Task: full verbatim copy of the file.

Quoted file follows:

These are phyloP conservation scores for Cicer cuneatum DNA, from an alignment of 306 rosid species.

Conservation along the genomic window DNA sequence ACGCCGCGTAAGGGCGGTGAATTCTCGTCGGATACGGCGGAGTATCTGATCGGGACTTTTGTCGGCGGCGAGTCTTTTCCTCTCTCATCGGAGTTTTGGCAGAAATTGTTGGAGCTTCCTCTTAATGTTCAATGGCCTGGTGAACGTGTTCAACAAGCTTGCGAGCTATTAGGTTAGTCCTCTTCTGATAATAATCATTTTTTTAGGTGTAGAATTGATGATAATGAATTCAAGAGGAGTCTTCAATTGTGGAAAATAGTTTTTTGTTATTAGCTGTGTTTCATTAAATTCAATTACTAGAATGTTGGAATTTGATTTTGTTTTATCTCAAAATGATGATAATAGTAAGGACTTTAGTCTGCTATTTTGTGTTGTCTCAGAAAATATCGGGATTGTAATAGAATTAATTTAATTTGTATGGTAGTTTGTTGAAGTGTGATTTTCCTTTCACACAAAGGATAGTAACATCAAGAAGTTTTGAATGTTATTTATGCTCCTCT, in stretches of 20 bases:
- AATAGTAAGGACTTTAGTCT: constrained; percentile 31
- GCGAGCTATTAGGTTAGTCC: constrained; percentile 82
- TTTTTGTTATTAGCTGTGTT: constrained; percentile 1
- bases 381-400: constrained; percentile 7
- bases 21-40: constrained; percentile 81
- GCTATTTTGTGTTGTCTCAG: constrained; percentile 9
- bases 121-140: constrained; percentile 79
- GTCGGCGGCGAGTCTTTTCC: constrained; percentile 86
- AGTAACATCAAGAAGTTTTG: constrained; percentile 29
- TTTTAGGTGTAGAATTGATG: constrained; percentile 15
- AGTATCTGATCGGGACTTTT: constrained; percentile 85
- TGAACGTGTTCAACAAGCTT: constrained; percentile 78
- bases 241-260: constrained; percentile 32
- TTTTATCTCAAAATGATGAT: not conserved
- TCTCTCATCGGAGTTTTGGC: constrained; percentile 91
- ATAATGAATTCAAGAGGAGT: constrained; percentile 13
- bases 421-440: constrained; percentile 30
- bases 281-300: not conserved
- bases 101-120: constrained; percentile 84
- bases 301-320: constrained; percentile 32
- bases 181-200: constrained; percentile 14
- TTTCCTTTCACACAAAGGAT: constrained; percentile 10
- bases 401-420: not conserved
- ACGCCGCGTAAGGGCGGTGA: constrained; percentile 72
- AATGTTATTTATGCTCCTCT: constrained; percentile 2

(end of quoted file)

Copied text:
These are phyloP conservation scores for Cicer cuneatum DNA, from an alignment of 306 rosid species.

Conservation along the genomic window DNA sequence ACGCCGCGTAAGGGCGGTGAATTCTCGTCGGATACGGCGGAGTATCTGATCGGGACTTTTGTCGGCGGCGAGTCTTTTCCTCTCTCATCGGAGTTTTGGCAGAAATTGTTGGAGCTTCCTCTTAATGTTCAATGGCCTGGTGAACGTGTTCAACAAGCTTGCGAGCTATTAGGTTAGTCCTCTTCTGATAATAATCATTTTTTTAGGTGTAGAATTGATGATAATGAATTCAAGAGGAGTCTTCAATTGTGGAAAATAGTTTTTTGTTATTAGCTGTGTTTCATTAAATTCAATTACTAGAATGTTGGAATTTGATTTTGTTTTATCTCAAAATGATGATAATAGTAAGGACTTTAGTCTGCTATTTTGTGTTGTCTCAGAAAATATCGGGATTGTAATAGAATTAATTTAATTTGTATGGTAGTTTGTTGAAGTGTGATTTTCCTTTCACACAAAGGATAGTAACATCAAGAAGTTTTGAATGTTATTTATGCTCCTCT, in stretches of 20 bases:
- AATAGTAAGGACTTTAGTCT: constrained; percentile 31
- GCGAGCTATTAGGTTAGTCC: constrained; percentile 82
- TTTTTGTTATTAGCTGTGTT: constrained; percentile 1
- bases 381-400: constrained; percentile 7
- bases 21-40: constrained; percentile 81
- GCTATTTTGTGTTGTCTCAG: constrained; percentile 9
- bases 121-140: constrained; percentile 79
- GTCGGCGGCGAGTCTTTTCC: constrained; percentile 86
- AGTAACATCAAGAAGTTTTG: constrained; percentile 29
- TTTTAGGTGTAGAATTGATG: constrained; percentile 15
- AGTATCTGATCGGGACTTTT: constrained; percentile 85
- TGAACGTGTTCAACAAGCTT: constrained; percentile 78
- bases 241-260: constrained; percentile 32
- TTTTATCTCAAAATGATGAT: not conserved
- TCTCTCATCGGAGTTTTGGC: constrained; percentile 91
- ATAATGAATTCAAGAGGAGT: constrained; percentile 13
- bases 421-440: constrained; percentile 30
- bases 281-300: not conserved
- bases 101-120: constrained; percentile 84
- bases 301-320: constrained; percentile 32
- bases 181-200: constrained; percentile 14
- TTTCCTTTCACACAAAGGAT: constrained; percentile 10
- bases 401-420: not conserved
- ACGCCGCGTAAGGGCGGTGA: constrained; percentile 72
- AATGTTATTTATGCTCCTCT: constrained; percentile 2